How to know the gift of miracles when you see it

Brenna McCormick

As a teacher, I would consider it a miracle if all of my sixth graders showed up to class with complete homework and sharpened pencils.

As a wife, I would consider it a miracle if I went to sleep even one night with an empty laundry basket and unloaded dishwasher.

As a member of a large family that claims to put the “fun” in “dysfunction,” I would consider it a miracle to celebrate a drama-free holiday.

But, as a Christian, I wonder, “What makes a miracle?”

What Makes a Miracle?

Miracles are supernatural events that occur outside the bounds of what is natural. By definition, miracles are rare and out of the ordinary.

Those who have the gift of miracles have the ability, by the Holy Spirit, to do powerful and miraculous things, such as raising the dead or restoring the blind to sight, speech to the mute, hearing to the deaf, and the use of limbs to the lame.

The gift of miracles initiates, restores, and strengthens faith in God.

The Bible provides several examples of believers who were empowered by the Spirit to use miraculous powers. In Acts 3, Peter healed a crippled beggar. In Acts 20, a young man died after falling out of a window and was raised to life by Paul. From these examples and others, we can understand the purpose of the spiritual gift of miraculous power.

The gift of miracles initiates, restores, and strengthens faith in God.

What the Gift of Miracles Does

1. Initiates faith

In Acts 9, God asked a disciple named Ananias to go to Saul and restore his sight. Knowing that Saul had been sent to the area to arrest anyone who followed Jesus, Ananias followed God’s commands. Immediately upon placing his hands on Saul, Saul’s sight was returned, he was baptized, and he began to preach in the name of Jesus.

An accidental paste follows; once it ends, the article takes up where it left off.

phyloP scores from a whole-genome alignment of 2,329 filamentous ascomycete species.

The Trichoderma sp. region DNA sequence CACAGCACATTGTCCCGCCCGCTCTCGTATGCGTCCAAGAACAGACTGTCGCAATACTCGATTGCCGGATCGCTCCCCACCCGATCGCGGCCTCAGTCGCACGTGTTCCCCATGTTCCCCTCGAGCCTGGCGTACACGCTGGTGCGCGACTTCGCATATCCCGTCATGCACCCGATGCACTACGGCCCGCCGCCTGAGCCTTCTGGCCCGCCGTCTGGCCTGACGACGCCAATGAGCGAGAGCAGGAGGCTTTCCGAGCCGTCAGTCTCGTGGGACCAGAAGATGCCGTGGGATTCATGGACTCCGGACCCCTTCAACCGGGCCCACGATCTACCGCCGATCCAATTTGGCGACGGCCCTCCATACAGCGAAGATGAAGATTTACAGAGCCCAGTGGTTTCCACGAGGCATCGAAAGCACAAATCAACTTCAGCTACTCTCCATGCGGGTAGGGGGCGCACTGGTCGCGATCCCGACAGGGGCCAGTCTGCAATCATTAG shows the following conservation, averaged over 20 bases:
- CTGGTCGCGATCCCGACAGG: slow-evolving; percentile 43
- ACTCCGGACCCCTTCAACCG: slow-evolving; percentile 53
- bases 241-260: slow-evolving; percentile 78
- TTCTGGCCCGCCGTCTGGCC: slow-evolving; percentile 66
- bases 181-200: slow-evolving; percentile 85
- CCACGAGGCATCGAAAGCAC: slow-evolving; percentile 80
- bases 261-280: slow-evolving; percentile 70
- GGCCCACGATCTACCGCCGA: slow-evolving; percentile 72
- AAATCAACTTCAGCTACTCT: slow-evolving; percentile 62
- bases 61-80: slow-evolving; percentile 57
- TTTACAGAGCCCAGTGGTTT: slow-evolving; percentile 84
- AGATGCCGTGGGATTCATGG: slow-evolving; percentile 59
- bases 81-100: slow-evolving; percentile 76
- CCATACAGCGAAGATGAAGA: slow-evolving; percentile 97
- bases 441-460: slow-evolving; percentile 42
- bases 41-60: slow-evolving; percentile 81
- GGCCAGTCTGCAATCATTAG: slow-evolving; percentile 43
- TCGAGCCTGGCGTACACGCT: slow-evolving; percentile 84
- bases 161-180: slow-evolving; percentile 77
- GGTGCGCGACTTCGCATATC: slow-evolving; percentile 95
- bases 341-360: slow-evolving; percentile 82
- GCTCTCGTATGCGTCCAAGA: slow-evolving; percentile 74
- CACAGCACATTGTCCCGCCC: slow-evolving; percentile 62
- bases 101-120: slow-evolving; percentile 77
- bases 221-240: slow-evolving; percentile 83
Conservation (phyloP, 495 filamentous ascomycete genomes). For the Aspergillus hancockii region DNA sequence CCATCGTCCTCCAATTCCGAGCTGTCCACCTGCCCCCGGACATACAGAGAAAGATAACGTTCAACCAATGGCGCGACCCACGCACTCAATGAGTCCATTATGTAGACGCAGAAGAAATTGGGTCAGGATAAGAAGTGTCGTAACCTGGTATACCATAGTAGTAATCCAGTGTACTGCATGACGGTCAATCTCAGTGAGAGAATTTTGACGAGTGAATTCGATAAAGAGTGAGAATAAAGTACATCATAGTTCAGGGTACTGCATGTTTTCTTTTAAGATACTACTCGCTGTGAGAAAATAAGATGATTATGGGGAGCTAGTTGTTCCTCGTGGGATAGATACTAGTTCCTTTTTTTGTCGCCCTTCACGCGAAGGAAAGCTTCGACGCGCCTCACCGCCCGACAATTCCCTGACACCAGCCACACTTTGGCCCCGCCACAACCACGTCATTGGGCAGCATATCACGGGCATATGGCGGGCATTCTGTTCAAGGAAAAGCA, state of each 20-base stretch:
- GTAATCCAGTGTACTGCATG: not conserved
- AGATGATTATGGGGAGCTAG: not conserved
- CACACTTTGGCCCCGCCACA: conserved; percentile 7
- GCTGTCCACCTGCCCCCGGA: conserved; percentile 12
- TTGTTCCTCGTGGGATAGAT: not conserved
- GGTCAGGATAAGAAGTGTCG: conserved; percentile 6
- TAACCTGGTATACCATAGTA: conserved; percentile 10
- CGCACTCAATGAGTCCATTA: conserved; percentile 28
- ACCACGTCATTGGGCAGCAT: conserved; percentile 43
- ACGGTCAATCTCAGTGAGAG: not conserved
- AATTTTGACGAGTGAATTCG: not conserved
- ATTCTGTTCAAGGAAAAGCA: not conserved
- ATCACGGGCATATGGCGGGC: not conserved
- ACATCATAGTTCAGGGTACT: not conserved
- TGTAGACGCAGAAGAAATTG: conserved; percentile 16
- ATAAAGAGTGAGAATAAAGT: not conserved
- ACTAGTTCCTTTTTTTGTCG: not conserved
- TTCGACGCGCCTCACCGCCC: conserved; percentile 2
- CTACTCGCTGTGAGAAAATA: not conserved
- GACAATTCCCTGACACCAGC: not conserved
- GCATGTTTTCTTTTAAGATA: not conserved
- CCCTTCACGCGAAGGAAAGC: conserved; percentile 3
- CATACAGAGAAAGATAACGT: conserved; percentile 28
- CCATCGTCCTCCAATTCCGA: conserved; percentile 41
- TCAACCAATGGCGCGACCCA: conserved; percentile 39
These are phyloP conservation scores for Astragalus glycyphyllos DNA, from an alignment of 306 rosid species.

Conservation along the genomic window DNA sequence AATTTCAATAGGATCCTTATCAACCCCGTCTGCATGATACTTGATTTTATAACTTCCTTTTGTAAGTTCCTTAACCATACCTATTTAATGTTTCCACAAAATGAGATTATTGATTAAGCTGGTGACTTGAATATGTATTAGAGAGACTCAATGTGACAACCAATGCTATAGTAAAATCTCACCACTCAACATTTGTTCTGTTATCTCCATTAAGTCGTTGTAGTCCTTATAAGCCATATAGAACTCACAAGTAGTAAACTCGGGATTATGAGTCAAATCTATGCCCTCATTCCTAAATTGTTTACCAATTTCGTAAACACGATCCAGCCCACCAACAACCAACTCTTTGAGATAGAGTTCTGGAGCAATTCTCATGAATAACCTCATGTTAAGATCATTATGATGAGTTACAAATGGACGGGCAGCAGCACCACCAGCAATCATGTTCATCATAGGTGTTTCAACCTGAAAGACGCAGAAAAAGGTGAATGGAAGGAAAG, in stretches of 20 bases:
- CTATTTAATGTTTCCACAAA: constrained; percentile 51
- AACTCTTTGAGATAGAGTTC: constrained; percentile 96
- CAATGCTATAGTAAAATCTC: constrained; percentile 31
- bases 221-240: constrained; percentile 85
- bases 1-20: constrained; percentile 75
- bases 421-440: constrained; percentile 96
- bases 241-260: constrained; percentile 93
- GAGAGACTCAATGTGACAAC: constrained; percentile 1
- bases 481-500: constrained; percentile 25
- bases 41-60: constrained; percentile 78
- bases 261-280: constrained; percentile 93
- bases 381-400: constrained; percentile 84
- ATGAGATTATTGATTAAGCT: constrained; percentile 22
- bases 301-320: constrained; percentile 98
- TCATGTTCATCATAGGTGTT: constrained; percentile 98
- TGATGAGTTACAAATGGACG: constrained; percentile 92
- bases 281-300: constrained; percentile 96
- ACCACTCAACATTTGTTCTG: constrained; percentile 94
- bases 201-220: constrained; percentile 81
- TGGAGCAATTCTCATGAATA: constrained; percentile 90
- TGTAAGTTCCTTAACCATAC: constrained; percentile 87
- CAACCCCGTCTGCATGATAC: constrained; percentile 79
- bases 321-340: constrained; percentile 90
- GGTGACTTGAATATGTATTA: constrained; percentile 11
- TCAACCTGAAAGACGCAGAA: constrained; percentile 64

Ananias chose to listen to God and do what He said, and Ananias’ faith was strengthened as he was empowered by God to perform a miracle. And, because of his faithfulness, Saul began to follow Jesus in a way that “astonished” and “baffled” those who knew the person he was before he met Jesus (Acts 9:21-22).

2. Restores faith

In Acts 9, a disciple named Tabitha became sick and died. Her loved ones called for Peter to come and pray for her. He was empowered by God to bring Tabitha back to life, and because of this miracle, “many people believed in the Lord” (Acts 9:42).

God used Peter to perform a miracle that led to the restoration of physical life for Tabitha but also to the restoration of a spiritual life for many others.

3. Strengthens faith

In Acts 16, Paul and Silas were arrested after casting a demon out of a slave girl. Despite being stripped, beaten, and thrown in jail, the men “were praying and singing hymns to God, and the other prisoners were listening to them” (Acts 16:25).

The miracle was a catalyst for an opportunity for Paul and Silas to strengthen their faith in God through prayer, praise, and petition, and their attitudes allowed the other prisoners to truly see the strength that accompanies faith in Jesus.

Do Miracles Still Happen Today?

Many people believe Christians are empowered to work miracles and can expect to experience the fullness of that gifting at any time. Others believe the miracles in the Bible were ways to validate and prove the truth of the Gospel in its earliest days, so they are no longer needed.

God is able to work through His people to perform miracles whenever He wants.

Miracles may be less common now than when Jesus walked the earth, but that doesn’t mean they don’t happen. God is the same today as He was then, and the same Holy Spirit that existed in the early church is the same Holy Spirit that lives in us now.

God is able to work through His people to perform miracles whenever He wants. Paul writes about spiritual gifts as a normal part of life in the church (Romans 12:6-8, Ephesians 4:11, and 1 Corinthians 12:7-11). We should be open to the possibility that He may want to give us the gift of miraculous power to initiate, restore, or strengthen someone else’s faith.

What's happening at NewSpring Church?

  • Need to Know: Weekly email to keep you informed about what's happening at NewSpring
  • Fuse News: Email for Fuse parents sent on the first Monday of the month
  • KidSpring Scoop:Email sent each Friday with the scoop on what's happening in KidSpring.